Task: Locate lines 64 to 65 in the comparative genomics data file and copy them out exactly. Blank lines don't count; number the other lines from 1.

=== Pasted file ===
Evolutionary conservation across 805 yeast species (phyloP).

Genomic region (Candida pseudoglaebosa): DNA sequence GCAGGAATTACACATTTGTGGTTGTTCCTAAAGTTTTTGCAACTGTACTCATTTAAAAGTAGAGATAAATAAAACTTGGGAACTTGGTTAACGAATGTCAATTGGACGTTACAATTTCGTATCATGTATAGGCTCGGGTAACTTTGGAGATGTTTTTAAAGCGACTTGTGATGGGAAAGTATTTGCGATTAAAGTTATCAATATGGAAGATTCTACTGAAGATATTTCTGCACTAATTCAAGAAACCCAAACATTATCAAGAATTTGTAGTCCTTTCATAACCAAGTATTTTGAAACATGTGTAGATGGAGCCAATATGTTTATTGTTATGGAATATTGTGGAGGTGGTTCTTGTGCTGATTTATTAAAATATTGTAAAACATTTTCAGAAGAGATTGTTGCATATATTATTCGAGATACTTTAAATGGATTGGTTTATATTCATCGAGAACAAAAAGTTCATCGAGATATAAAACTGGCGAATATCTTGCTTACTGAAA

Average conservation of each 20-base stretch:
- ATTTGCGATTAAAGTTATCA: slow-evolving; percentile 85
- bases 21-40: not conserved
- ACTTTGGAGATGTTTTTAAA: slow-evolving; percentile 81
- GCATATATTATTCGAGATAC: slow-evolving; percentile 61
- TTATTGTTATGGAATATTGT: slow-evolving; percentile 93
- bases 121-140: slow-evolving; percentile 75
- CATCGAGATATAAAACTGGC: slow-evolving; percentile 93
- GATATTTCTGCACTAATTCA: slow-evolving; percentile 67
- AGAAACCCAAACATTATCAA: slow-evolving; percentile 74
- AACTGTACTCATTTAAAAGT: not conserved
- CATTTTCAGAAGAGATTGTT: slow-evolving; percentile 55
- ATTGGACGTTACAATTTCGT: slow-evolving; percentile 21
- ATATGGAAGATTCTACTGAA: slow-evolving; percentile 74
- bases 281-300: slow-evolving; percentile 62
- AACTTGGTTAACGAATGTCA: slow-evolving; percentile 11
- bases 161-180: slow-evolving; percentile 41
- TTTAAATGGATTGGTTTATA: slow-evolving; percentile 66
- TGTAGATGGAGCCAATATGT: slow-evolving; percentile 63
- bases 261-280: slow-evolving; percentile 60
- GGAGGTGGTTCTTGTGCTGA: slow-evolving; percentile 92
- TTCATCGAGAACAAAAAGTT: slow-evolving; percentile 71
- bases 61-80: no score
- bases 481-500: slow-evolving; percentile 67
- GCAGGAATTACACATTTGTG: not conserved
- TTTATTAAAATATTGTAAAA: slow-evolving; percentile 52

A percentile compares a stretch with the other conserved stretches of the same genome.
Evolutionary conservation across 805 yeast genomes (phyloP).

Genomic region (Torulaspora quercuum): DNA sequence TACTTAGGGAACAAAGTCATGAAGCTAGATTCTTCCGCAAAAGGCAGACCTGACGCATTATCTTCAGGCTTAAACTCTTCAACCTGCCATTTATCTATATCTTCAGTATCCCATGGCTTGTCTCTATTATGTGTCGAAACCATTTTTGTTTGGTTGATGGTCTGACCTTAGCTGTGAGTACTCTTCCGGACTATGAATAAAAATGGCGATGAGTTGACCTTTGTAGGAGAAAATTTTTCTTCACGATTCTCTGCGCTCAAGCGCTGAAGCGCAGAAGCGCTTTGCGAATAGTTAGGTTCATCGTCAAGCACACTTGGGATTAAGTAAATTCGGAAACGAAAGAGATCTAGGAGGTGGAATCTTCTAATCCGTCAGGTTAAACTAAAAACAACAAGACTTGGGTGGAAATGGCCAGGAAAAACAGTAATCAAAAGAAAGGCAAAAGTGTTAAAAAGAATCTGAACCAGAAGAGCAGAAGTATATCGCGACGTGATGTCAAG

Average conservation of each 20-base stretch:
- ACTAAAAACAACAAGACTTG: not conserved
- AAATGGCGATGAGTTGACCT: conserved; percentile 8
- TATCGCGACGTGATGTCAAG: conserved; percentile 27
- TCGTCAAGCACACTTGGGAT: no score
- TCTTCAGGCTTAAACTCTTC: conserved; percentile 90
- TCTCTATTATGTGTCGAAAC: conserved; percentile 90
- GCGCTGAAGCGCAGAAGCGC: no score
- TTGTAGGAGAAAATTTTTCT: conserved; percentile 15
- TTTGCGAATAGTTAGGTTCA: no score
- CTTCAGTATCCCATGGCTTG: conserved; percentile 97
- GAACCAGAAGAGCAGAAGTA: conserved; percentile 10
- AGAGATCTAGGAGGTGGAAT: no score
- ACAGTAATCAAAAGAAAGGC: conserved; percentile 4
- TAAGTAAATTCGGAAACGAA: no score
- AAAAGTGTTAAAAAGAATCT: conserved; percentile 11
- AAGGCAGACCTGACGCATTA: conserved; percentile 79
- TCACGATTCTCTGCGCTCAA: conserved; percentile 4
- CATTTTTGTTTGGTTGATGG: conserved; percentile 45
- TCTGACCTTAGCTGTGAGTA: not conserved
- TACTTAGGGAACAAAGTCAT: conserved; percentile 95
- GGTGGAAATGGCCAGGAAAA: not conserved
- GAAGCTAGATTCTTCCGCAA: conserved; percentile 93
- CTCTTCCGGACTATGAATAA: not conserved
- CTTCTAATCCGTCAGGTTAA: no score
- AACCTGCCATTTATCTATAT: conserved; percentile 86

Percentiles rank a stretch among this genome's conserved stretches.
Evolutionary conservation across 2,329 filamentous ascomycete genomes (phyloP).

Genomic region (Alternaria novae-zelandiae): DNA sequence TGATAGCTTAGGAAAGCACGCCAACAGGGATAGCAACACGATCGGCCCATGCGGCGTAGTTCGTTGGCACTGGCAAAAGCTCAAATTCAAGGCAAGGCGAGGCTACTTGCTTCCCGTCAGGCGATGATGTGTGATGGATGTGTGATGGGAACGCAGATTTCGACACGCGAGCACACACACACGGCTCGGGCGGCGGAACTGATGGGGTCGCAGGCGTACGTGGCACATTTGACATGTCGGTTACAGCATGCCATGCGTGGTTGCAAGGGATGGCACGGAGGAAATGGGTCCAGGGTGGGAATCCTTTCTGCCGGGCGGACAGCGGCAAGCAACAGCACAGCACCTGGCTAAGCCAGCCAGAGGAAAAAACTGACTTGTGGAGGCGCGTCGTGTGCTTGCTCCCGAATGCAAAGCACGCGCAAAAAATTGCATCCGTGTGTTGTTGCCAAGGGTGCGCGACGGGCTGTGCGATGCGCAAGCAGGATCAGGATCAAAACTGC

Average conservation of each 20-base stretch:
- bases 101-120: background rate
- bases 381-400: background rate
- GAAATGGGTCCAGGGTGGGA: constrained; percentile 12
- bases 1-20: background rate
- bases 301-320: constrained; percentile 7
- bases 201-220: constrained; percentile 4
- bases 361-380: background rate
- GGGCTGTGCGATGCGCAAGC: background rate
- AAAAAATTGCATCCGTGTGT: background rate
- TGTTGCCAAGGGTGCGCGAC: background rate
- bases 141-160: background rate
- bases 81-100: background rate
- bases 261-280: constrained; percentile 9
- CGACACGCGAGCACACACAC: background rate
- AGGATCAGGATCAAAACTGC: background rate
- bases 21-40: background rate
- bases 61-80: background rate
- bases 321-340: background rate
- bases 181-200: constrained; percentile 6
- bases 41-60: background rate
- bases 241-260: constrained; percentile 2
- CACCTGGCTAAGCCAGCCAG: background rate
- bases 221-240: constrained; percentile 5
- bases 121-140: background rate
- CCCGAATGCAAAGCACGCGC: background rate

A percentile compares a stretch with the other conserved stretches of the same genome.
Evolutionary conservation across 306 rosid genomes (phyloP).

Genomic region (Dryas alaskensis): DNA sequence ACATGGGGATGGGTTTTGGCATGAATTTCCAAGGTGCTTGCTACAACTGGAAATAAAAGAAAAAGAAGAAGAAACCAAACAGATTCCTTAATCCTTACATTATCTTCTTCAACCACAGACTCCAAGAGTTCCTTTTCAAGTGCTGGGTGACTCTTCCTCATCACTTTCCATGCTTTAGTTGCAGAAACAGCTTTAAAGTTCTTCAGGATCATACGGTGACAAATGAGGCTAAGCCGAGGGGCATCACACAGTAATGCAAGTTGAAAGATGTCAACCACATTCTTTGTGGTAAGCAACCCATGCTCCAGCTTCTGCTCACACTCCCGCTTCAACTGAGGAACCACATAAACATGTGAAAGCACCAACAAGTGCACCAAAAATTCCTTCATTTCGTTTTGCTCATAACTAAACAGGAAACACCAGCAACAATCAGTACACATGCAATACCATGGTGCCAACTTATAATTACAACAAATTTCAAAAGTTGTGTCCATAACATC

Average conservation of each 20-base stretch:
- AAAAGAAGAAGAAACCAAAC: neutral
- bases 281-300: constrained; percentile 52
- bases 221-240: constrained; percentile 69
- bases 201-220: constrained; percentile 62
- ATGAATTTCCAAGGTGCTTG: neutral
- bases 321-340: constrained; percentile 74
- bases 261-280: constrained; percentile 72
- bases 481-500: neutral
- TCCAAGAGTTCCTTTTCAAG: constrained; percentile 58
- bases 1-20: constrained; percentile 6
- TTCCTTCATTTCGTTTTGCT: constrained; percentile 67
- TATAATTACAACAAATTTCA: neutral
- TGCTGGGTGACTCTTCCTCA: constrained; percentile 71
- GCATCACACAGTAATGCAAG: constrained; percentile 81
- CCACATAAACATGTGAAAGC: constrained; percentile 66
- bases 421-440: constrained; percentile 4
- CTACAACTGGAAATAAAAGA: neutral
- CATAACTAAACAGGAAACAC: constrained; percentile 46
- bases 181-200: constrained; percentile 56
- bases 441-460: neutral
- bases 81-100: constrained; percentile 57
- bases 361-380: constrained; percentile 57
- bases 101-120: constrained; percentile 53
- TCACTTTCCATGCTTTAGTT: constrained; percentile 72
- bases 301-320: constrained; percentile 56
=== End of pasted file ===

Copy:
- GAAATGGGTCCAGGGTGGGA: constrained; percentile 12
- bases 1-20: background rate